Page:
Monica Atanasova, Baker, Europe Cakes
When we first moved to Upstate NY it was a major transition for us. We knew we would be getting married here and so we had to start finding local vendors to help make our big day a success. Being in a small town, it’s difficult to find vendors. We found networking was our best bet and going out to visit local vendors.
Our original baker wasn’t going to be available to provide goodies for our wedding. So we started looking around for another baker and that is when we met Monica.
When you walk into her small town bakery, it’s like walking into Europe. She bakes the finest European baked goods around and we couldn’t think of anyone better to supply baked goods for our wedding.
We went for our tasting and fell in love. Her desserts were so sweet and moist. We couldn’t resist. That is when we booked her services.
Monica was born in Bulgaria, Burgas and has since lived in the United States for 18 years. She received her Masters in Psychology and Social Work but unfortunately could not transfer the degree for a full time job in theUnited States. This is when she found her love for baking.
Before opening her own business, she worked for another local bakery for 4 years, learning the trade and taking cake decorative classes on the side. She trained with Colette Peters, owner of Colette Cakes, a speciality cake company in New York City.
This month we’re featuring Monica with Europe Cakes and I couldn’t be more excited to share her beautiful story with you.
Enjoy her story below.
Tell us about yourself – Where are you from and what did you wish to be when you grew up?
I was born in Europe, Burgas Bulgaria. A beautiful town off the coast of the Black Sea. I grew up interested in psychology and social work. Unfortunately, when I moved to the United States, my degrees didn’t transfer. That is when I found my passion in pastry and cake decorating.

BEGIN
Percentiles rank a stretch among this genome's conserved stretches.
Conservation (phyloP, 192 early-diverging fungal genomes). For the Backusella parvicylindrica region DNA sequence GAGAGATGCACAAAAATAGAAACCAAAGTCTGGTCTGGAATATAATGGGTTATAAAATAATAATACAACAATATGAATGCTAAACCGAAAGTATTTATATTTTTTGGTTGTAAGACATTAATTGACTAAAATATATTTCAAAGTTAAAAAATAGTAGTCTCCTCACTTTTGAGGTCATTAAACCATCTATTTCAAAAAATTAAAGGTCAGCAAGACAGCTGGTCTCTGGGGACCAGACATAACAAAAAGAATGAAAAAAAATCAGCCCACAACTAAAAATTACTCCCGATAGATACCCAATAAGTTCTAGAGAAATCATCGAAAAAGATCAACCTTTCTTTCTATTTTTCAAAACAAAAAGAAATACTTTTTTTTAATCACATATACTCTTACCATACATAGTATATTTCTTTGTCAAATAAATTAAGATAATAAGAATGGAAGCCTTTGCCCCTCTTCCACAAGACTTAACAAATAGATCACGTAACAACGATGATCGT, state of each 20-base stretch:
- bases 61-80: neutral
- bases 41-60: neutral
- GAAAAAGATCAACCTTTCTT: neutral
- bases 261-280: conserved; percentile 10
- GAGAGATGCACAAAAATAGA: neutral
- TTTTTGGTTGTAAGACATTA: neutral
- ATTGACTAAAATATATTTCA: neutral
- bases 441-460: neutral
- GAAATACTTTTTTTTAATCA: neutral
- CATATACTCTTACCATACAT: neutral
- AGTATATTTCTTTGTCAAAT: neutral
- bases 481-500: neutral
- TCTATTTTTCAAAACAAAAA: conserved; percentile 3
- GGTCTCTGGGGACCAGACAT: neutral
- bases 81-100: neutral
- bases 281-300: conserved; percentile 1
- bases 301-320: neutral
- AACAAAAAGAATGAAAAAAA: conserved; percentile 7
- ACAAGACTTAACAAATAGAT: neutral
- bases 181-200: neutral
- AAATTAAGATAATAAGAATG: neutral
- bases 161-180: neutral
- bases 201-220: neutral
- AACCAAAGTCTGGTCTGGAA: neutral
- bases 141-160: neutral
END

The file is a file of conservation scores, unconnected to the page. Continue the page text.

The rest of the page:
What brought you to where you are today?
My husband moved to the United States 20 years ago. 16 years later, we (me and my children) moved to Watertown, NY to live with him. I worked for a local bakery and later decided to open up my own small shop in Downtown Watertown.
What do you do professionally?
I am a baker and cake decorator. I’ve taken many baking classes at JCC and than a dozen cake decorating classes in the area.
What year did you start your business and how long did it take to acquire a consistent client base?
On December 5, 2013 I opened up my own business. I first started baking and decorating cakes in my home kitchen and later decided to expand and open up my own bakery in town.
What does a day in the bakery look like?
Each week consists of about 50-60 hours in the bakery. Every day is a set schedule we follow for baking. We receive a variety of orders. Some days can be busier than others. We also bake enough goods to sell in our storefront in addition to the orders we receive for delivery and pick up. Occasionally my husband will delivery cakes with me on the weekends.
What do you do to stay involved in the community?
I was raised in a large city. Moving to a small town, I realize the need to stay involved in the community. We try to help as much as we can. Each week, we donate goods to a variety of locations. I work with JRC helping kids with special needs. I also work with interns from JCC and BOCES to give them experience in the field.
Where do you see your business in 5 years?
Each year brings new challenges and adventures. I’ve been in business for more than 7 years. Through each year I’ve experienced different changes. It’s hard to predict where I see the business in 5 years.
What advice would you give to people your age looking to start their own business?
Follow your dreams. It’s a difficult road, but a road worth taking.
If a child walked up to you and asked for your advice and you only had a few minutes to give them your best tip, what would it be?
Never give up. Always keep trying.
What do you enjoy most about being a baker?
I’ve been a baker for 14 years now. The biggest joy is the smiles I see on customers faces when they pick up their cakes or when I receive thank you cards in the mail. It makes the long hours, late nights, and worries all worth it.